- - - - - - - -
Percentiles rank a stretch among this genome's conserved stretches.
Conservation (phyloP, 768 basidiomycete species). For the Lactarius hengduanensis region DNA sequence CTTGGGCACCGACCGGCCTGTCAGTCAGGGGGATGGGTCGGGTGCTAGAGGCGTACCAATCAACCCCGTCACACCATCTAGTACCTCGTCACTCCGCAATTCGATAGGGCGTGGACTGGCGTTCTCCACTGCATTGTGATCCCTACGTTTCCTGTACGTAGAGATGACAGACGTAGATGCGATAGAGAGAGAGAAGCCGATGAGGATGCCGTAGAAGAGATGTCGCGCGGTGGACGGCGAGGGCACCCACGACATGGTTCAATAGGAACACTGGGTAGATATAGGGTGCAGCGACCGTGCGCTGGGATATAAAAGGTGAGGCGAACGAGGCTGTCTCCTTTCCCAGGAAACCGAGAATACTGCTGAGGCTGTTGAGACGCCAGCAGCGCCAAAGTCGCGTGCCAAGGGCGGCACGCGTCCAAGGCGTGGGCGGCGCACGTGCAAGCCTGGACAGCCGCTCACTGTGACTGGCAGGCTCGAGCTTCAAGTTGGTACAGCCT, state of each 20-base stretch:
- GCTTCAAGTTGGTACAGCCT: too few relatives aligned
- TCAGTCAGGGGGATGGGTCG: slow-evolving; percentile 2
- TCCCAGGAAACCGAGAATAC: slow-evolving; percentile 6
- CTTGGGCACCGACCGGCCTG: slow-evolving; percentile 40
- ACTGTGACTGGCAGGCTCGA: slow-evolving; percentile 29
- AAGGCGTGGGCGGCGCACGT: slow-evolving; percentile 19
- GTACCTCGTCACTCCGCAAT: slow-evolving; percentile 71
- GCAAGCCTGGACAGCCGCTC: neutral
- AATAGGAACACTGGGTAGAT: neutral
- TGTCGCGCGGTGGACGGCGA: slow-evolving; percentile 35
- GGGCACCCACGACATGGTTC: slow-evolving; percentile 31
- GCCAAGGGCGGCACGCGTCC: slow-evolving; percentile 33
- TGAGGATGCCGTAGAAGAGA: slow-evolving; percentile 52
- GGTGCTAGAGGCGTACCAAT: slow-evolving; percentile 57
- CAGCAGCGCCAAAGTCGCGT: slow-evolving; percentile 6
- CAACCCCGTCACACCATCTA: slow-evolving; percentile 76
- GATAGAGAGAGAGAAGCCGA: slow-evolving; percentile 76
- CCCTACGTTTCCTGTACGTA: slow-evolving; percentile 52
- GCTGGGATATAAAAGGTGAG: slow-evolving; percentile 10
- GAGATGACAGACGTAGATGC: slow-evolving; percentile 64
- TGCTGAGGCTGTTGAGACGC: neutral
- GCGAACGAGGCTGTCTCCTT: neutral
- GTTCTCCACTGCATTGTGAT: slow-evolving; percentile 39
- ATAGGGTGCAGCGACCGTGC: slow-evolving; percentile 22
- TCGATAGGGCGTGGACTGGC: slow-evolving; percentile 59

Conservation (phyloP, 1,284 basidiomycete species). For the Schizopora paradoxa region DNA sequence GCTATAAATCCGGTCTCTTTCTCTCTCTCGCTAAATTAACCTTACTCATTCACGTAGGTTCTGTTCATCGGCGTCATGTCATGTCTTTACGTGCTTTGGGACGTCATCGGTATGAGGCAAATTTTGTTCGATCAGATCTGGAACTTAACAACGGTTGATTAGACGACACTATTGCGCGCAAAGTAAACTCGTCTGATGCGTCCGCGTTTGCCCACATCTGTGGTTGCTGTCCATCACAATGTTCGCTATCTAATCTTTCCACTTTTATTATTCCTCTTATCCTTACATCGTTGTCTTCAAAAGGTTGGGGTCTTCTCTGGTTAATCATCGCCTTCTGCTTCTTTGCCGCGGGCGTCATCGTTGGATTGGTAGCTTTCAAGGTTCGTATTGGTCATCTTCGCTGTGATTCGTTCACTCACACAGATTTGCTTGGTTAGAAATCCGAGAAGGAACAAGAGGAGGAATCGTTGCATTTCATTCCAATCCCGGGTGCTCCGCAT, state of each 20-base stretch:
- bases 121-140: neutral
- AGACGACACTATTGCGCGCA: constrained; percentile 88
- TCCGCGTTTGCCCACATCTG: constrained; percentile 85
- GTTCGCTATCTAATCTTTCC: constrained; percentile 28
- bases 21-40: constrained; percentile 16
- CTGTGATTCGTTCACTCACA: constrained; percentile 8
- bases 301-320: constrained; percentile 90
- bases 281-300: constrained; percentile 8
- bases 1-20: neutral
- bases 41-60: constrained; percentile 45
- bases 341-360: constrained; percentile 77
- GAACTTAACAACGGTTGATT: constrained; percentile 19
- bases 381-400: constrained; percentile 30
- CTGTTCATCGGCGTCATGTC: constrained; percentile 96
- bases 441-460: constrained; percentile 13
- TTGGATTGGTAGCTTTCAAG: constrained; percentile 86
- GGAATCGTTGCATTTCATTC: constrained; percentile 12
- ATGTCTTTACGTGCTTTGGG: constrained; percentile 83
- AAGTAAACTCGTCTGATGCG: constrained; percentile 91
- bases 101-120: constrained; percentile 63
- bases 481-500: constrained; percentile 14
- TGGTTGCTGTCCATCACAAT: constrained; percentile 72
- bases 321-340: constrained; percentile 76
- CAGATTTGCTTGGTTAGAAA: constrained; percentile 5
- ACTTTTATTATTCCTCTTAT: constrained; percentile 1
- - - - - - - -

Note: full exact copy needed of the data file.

Percentiles rank a stretch among this genome's conserved stretches.
Conservation (phyloP, 768 basidiomycete species). For the Lactarius hengduanensis region DNA sequence CTTGGGCACCGACCGGCCTGTCAGTCAGGGGGATGGGTCGGGTGCTAGAGGCGTACCAATCAACCCCGTCACACCATCTAGTACCTCGTCACTCCGCAATTCGATAGGGCGTGGACTGGCGTTCTCCACTGCATTGTGATCCCTACGTTTCCTGTACGTAGAGATGACAGACGTAGATGCGATAGAGAGAGAGAAGCCGATGAGGATGCCGTAGAAGAGATGTCGCGCGGTGGACGGCGAGGGCACCCACGACATGGTTCAATAGGAACACTGGGTAGATATAGGGTGCAGCGACCGTGCGCTGGGATATAAAAGGTGAGGCGAACGAGGCTGTCTCCTTTCCCAGGAAACCGAGAATACTGCTGAGGCTGTTGAGACGCCAGCAGCGCCAAAGTCGCGTGCCAAGGGCGGCACGCGTCCAAGGCGTGGGCGGCGCACGTGCAAGCCTGGACAGCCGCTCACTGTGACTGGCAGGCTCGAGCTTCAAGTTGGTACAGCCT, state of each 20-base stretch:
- GCTTCAAGTTGGTACAGCCT: too few relatives aligned
- TCAGTCAGGGGGATGGGTCG: slow-evolving; percentile 2
- TCCCAGGAAACCGAGAATAC: slow-evolving; percentile 6
- CTTGGGCACCGACCGGCCTG: slow-evolving; percentile 40
- ACTGTGACTGGCAGGCTCGA: slow-evolving; percentile 29
- AAGGCGTGGGCGGCGCACGT: slow-evolving; percentile 19
- GTACCTCGTCACTCCGCAAT: slow-evolving; percentile 71
- GCAAGCCTGGACAGCCGCTC: neutral
- AATAGGAACACTGGGTAGAT: neutral
- TGTCGCGCGGTGGACGGCGA: slow-evolving; percentile 35
- GGGCACCCACGACATGGTTC: slow-evolving; percentile 31
- GCCAAGGGCGGCACGCGTCC: slow-evolving; percentile 33
- TGAGGATGCCGTAGAAGAGA: slow-evolving; percentile 52
- GGTGCTAGAGGCGTACCAAT: slow-evolving; percentile 57
- CAGCAGCGCCAAAGTCGCGT: slow-evolving; percentile 6
- CAACCCCGTCACACCATCTA: slow-evolving; percentile 76
- GATAGAGAGAGAGAAGCCGA: slow-evolving; percentile 76
- CCCTACGTTTCCTGTACGTA: slow-evolving; percentile 52
- GCTGGGATATAAAAGGTGAG: slow-evolving; percentile 10
- GAGATGACAGACGTAGATGC: slow-evolving; percentile 64
- TGCTGAGGCTGTTGAGACGC: neutral
- GCGAACGAGGCTGTCTCCTT: neutral
- GTTCTCCACTGCATTGTGAT: slow-evolving; percentile 39
- ATAGGGTGCAGCGACCGTGC: slow-evolving; percentile 22
- TCGATAGGGCGTGGACTGGC: slow-evolving; percentile 59

Conservation (phyloP, 1,284 basidiomycete species). For the Schizopora paradoxa region DNA sequence GCTATAAATCCGGTCTCTTTCTCTCTCTCGCTAAATTAACCTTACTCATTCACGTAGGTTCTGTTCATCGGCGTCATGTCATGTCTTTACGTGCTTTGGGACGTCATCGGTATGAGGCAAATTTTGTTCGATCAGATCTGGAACTTAACAACGGTTGATTAGACGACACTATTGCGCGCAAAGTAAACTCGTCTGATGCGTCCGCGTTTGCCCACATCTGTGGTTGCTGTCCATCACAATGTTCGCTATCTAATCTTTCCACTTTTATTATTCCTCTTATCCTTACATCGTTGTCTTCAAAAGGTTGGGGTCTTCTCTGGTTAATCATCGCCTTCTGCTTCTTTGCCGCGGGCGTCATCGTTGGATTGGTAGCTTTCAAGGTTCGTATTGGTCATCTTCGCTGTGATTCGTTCACTCACACAGATTTGCTTGGTTAGAAATCCGAGAAGGAACAAGAGGAGGAATCGTTGCATTTCATTCCAATCCCGGGTGCTCCGCAT, state of each 20-base stretch:
- bases 121-140: neutral
- AGACGACACTATTGCGCGCA: constrained; percentile 88
- TCCGCGTTTGCCCACATCTG: constrained; percentile 85
- GTTCGCTATCTAATCTTTCC: constrained; percentile 28
- bases 21-40: constrained; percentile 16
- CTGTGATTCGTTCACTCACA: constrained; percentile 8
- bases 301-320: constrained; percentile 90
- bases 281-300: constrained; percentile 8
- bases 1-20: neutral
- bases 41-60: constrained; percentile 45
- bases 341-360: constrained; percentile 77
- GAACTTAACAACGGTTGATT: constrained; percentile 19
- bases 381-400: constrained; percentile 30
- CTGTTCATCGGCGTCATGTC: constrained; percentile 96
- bases 441-460: constrained; percentile 13
- TTGGATTGGTAGCTTTCAAG: constrained; percentile 86
- GGAATCGTTGCATTTCATTC: constrained; percentile 12
- ATGTCTTTACGTGCTTTGGG: constrained; percentile 83
- AAGTAAACTCGTCTGATGCG: constrained; percentile 91
- bases 101-120: constrained; percentile 63
- bases 481-500: constrained; percentile 14
- TGGTTGCTGTCCATCACAAT: constrained; percentile 72
- bases 321-340: constrained; percentile 76
- CAGATTTGCTTGGTTAGAAA: constrained; percentile 5
- ACTTTTATTATTCCTCTTAT: constrained; percentile 1